When a tech tunes a piano which has not been serviced in some time (or which is quite out of tune), she does not do a tuning, per se. She does a pitch-raise, which brings all strings to approximately the same tension so she can tune one string without affecting the others. If only one string were brought to correct pitch, the unequal stress would cause other strings to go out of tune. Also, sudden tightening would of strings can cause breakage, particular if the strings are rusty or have been under pitch (very loose tension) for a while. A pitch-raise takes approximately 30-60 minutes.
Your tech will do a pitch-raise as a preliminary to a true tuning when your piano is flat by more than two cycles per second [cps; also called a Hertz, Hz].
If the piano is extremely flat (two to five years between service), the tech may do a pitch-raise and then leave the piano to settle for several days before returning (at extra cost) to tune. Have your piano serviced regularly and take steps to avoid large changes in temperature and humidity to avoid this.
A piano must be in tune. If it is not, the pianist cannot play with other instruments. Intervals are not consistent. Tone quality is dull. Performers with perfect pitch become irritable beyond reason.
Pianos do not go out of tune evenly throughout the compass but differentially. Thus a specific interval in one part of the keyboard may sound more or less out of tune than the same interval elsewhere. The middle register tends to go our tune more noticeably than the high and low registers. This is because the bridges of the middle register are in the center of the soundboard, over the crown, where the soundboard is thinnest and most flexible. (The edges of the soundboard are the most rigid.)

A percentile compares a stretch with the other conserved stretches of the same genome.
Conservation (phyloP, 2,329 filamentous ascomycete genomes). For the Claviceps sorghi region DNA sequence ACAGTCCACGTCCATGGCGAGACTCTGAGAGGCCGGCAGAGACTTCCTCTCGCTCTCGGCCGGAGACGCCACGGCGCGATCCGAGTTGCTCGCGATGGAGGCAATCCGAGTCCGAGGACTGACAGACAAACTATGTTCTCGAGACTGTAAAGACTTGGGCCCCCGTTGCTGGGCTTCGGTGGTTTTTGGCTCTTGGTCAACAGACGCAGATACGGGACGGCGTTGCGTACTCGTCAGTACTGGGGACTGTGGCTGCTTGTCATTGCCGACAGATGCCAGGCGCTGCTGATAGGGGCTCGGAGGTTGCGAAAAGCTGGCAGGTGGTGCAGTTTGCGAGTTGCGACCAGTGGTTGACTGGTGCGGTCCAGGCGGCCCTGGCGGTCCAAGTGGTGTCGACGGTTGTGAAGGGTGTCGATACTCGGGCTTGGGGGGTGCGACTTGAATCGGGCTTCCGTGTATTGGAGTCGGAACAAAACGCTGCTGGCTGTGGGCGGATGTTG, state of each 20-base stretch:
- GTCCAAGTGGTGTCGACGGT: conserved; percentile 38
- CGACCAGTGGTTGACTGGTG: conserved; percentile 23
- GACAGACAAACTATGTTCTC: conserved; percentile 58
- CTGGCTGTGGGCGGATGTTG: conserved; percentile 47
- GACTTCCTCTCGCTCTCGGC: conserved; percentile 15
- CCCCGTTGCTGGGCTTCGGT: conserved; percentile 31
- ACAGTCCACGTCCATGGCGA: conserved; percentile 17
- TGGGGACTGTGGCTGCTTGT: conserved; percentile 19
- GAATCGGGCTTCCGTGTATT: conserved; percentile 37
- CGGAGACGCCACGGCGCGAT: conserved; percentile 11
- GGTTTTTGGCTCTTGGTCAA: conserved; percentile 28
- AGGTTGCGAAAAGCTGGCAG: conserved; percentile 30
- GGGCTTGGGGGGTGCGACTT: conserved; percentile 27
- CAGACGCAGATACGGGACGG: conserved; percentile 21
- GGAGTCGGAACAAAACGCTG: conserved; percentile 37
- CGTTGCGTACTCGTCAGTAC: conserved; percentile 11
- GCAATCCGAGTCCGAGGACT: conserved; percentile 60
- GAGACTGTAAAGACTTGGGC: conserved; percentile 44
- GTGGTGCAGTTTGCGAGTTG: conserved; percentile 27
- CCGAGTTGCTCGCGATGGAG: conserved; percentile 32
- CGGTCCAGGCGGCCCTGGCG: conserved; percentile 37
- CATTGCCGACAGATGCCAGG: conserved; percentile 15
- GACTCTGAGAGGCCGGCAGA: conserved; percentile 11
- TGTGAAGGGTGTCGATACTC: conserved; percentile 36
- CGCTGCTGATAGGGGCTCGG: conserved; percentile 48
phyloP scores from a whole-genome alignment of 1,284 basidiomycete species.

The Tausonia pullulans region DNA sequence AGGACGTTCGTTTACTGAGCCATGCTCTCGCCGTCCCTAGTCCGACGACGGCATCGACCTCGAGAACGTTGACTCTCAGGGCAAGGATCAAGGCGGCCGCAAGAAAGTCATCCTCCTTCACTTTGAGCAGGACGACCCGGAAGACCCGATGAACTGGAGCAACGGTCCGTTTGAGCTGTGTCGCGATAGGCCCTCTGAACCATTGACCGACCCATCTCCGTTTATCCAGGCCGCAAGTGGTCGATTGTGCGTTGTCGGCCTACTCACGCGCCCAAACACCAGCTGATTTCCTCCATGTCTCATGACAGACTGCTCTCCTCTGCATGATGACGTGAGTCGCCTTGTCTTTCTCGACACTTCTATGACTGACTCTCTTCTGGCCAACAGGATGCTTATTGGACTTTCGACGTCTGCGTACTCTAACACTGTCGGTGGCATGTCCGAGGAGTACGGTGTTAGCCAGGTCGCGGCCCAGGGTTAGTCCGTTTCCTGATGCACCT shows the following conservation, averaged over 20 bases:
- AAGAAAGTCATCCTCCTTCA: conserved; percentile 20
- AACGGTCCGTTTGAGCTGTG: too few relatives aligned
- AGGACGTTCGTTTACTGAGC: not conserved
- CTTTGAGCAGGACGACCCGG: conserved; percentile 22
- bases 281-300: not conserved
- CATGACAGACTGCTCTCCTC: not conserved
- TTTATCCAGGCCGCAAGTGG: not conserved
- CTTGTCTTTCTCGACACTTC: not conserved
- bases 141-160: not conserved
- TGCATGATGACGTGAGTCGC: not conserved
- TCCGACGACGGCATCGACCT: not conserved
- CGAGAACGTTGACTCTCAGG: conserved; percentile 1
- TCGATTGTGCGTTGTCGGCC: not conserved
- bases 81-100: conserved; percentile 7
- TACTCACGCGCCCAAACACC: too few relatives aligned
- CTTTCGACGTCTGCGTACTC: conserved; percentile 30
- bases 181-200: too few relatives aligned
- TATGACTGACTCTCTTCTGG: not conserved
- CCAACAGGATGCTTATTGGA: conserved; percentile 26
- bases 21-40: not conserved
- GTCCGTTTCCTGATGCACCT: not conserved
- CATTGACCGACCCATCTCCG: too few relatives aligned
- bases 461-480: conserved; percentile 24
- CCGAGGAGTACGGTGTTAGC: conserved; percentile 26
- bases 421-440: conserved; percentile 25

Piano manufacturers suggest tuning two to four times a year. For a teacher, two is certainly minimal, with three or four much better.
Tunings done in October/November and June/July tend not to hold as well as other times of year because these are times of seasonal change. If you have your instrument turned quarterly, pitch changes resulting from seasonal climate variations will be largely negated because the next tuning coincides with a major change in the weather. Your tech can suggest the optimal tuning frequency (and time of year) for your locale.
In order for her to fix it, you need to be able to tell your tech what the problem is. Mostly this means knowing how to tell the tuner which note(s) in particular displease you.
Here are some examples. The lowest note on the keyboard is:
The Middle C is:
The A above Middle C is:
For a layperson, or even a teacher who doesn't have a complete table of cycles per second lying around (you don't??!), the best way to communicate with your tech is to count up from the bottom of the keyboard to describe the notes that are out of whack (don't forget to count the black ones); or to write the offending notes in staff notation.
copyright 1999, Martha Beth Lewis, Ph.D.
Contact me for reprint permission.